5heaven, n.1728P. Aubin Life & Adventures Young Co
6heaven, n.1721P. Aubin Strange Adventures Count d
7life, n.1728P. Aubin Life & Adventures Young Co
8life, n.1723P. Aubin Charlotta Du Pont xii. 113
9livelihood, n.11723P. Aubin Life Charlotta Du Pont xxi
10mad, adv.1739P. Aubin Charlotta Du Pont xxii. 22
11Mogul, n.1 and adj.1722P. Aubin tr. F. Petis de la Croix H
12nevertheless, adv.a1731P. Aubin Life & Amorous Adventures
13nothing, pron., and n., adv., and int.1739P. Aubin Madam de Beaumont i. 238 O
14now, adv., conj., n.1, and adj.1739P. Aubin Count de Vinevil 3 Now the
15nuptial, adj. and n.1739P. Aubin Count Albertus vi. 268 The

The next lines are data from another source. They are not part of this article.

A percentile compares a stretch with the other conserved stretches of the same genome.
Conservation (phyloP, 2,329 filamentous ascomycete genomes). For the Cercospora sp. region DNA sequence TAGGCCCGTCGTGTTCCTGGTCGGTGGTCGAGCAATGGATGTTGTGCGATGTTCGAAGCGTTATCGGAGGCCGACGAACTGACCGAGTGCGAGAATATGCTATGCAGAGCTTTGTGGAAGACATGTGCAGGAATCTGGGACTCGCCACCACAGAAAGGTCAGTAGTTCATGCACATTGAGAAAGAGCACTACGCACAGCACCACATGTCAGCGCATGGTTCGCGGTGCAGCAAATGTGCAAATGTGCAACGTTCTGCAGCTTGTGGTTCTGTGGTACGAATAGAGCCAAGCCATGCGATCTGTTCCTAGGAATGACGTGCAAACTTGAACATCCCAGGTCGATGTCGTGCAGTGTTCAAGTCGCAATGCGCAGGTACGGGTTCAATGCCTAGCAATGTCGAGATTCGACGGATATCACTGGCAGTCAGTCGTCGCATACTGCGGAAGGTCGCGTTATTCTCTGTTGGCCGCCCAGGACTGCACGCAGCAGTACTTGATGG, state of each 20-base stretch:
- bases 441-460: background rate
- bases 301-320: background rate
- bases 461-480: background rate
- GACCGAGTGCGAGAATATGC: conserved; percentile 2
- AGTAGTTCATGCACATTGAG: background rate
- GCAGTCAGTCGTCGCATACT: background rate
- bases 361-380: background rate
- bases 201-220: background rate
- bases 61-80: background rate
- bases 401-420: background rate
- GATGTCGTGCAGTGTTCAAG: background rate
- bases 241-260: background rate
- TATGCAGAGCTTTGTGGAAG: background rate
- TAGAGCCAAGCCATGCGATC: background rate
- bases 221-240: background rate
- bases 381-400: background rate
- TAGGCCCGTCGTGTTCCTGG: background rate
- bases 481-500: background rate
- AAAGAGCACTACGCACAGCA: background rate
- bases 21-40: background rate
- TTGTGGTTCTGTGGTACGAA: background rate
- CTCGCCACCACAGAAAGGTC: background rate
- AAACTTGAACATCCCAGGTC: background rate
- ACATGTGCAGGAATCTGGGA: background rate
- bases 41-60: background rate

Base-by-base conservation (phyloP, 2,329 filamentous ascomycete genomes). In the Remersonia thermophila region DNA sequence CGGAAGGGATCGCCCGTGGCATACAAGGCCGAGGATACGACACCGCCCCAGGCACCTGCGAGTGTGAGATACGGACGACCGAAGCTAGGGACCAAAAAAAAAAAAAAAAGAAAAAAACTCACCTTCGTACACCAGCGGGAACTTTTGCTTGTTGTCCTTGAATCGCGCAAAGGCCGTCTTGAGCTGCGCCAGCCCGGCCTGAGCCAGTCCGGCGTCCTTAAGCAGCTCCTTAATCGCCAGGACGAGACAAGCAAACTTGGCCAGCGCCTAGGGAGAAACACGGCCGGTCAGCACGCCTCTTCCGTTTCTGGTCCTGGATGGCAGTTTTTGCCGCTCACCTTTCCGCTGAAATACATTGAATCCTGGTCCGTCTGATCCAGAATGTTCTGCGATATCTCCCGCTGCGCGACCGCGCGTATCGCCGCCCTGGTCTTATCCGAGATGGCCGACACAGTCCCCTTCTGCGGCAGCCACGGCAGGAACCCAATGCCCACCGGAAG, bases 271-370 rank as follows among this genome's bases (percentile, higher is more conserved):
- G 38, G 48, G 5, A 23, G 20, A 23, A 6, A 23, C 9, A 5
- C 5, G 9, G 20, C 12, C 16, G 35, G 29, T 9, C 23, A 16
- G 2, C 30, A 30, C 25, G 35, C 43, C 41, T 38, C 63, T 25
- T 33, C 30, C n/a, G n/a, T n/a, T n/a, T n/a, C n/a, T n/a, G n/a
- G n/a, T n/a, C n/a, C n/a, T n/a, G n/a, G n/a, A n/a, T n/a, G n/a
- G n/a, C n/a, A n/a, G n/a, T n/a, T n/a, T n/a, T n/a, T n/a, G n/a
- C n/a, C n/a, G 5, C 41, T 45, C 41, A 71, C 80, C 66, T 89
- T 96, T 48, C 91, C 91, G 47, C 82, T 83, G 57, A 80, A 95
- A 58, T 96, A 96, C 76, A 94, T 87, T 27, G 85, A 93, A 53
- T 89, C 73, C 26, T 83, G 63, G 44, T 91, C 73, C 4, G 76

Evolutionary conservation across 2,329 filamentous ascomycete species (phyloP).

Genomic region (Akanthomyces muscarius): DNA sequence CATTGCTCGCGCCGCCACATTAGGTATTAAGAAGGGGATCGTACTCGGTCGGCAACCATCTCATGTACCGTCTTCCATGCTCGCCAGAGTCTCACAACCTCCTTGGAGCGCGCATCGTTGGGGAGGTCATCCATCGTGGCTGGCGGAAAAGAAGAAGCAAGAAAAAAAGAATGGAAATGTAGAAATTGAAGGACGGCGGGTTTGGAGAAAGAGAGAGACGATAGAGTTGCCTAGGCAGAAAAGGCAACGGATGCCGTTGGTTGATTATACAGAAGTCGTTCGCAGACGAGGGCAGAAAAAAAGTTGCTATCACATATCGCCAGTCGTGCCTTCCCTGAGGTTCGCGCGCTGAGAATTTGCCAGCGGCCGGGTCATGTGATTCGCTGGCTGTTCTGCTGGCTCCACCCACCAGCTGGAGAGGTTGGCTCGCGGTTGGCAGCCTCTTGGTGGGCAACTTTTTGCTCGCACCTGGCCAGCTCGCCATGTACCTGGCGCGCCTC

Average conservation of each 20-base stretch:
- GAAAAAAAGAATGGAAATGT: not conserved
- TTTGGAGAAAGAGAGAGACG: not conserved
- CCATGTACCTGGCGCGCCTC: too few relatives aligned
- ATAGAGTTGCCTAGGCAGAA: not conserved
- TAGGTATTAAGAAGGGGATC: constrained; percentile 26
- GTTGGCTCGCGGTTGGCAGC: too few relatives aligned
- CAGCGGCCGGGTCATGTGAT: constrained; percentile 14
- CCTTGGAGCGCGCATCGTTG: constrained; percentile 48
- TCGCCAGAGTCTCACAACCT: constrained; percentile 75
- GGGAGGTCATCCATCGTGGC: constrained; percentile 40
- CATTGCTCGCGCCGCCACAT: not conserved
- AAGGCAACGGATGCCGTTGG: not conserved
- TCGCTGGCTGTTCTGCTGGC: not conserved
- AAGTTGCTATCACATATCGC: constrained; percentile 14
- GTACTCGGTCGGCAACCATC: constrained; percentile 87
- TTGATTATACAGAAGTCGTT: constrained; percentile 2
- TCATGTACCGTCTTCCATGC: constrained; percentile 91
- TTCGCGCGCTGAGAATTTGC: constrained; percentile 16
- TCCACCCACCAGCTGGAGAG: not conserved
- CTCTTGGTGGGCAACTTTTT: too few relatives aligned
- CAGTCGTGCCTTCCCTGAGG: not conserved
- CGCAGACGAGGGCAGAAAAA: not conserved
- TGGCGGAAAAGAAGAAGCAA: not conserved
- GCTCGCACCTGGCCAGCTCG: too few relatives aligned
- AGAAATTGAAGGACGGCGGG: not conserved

16offensively, adv.a1731P. Aubin Lucinda 221 Being well arm
17open, v.1739P. Aubin Noble Slaves iii. 20 At la
18out-gate, n.2a1731P. Aubin Madam de Beaumont (1739) 2
19outroom, n.1739P. Aubin Count de Vinevil v. 25 He
20over-desirous, adj.1739P. Aubin Lucinda 292 Being not over
21overjoy, v.1739P. Aubin Madam de Beaumont ii. 246
22peel, v.11739P. Aubin Charlotta Du Pont xxii. 20
23pistol, n.1726P. Aubin Lady Lucy iv. 45 One of th
24predestination, n.1722P. Aubin tr. F. Petis de la Croix H
25product, n.1a1731P. Aubin Lady Lucy (1739) iii. 109
26protest, v.a1731P. Aubin Lucinda (1739) 188 One who
27pull, v.1727P. Aubin tr. R. Challes Illustrious
28purchasing, n.1739P. Aubin Count Albertus vii. 278, I
29put, v.1728P. Aubin Life & Adventures Young Co
30quiet, adj. and adv.a1731P. Aubin Noble Slaves in Coll. Ente
31rankled, adj.1722P. Aubin Noble Slaves xxvi. 166 He
32ravished, adj.1728P. Aubin Life & Adventures Young Co
33space, n.1a1731P. Aubin Noble Slaves in Coll. Ente
34thoughtless, adj.a1731P. Aubin Lucinda in Coll. Hist. & N
35Yasa, n.1722P. Aubin tr. F. Petis de la Croix's

Last updated on 16 September 2019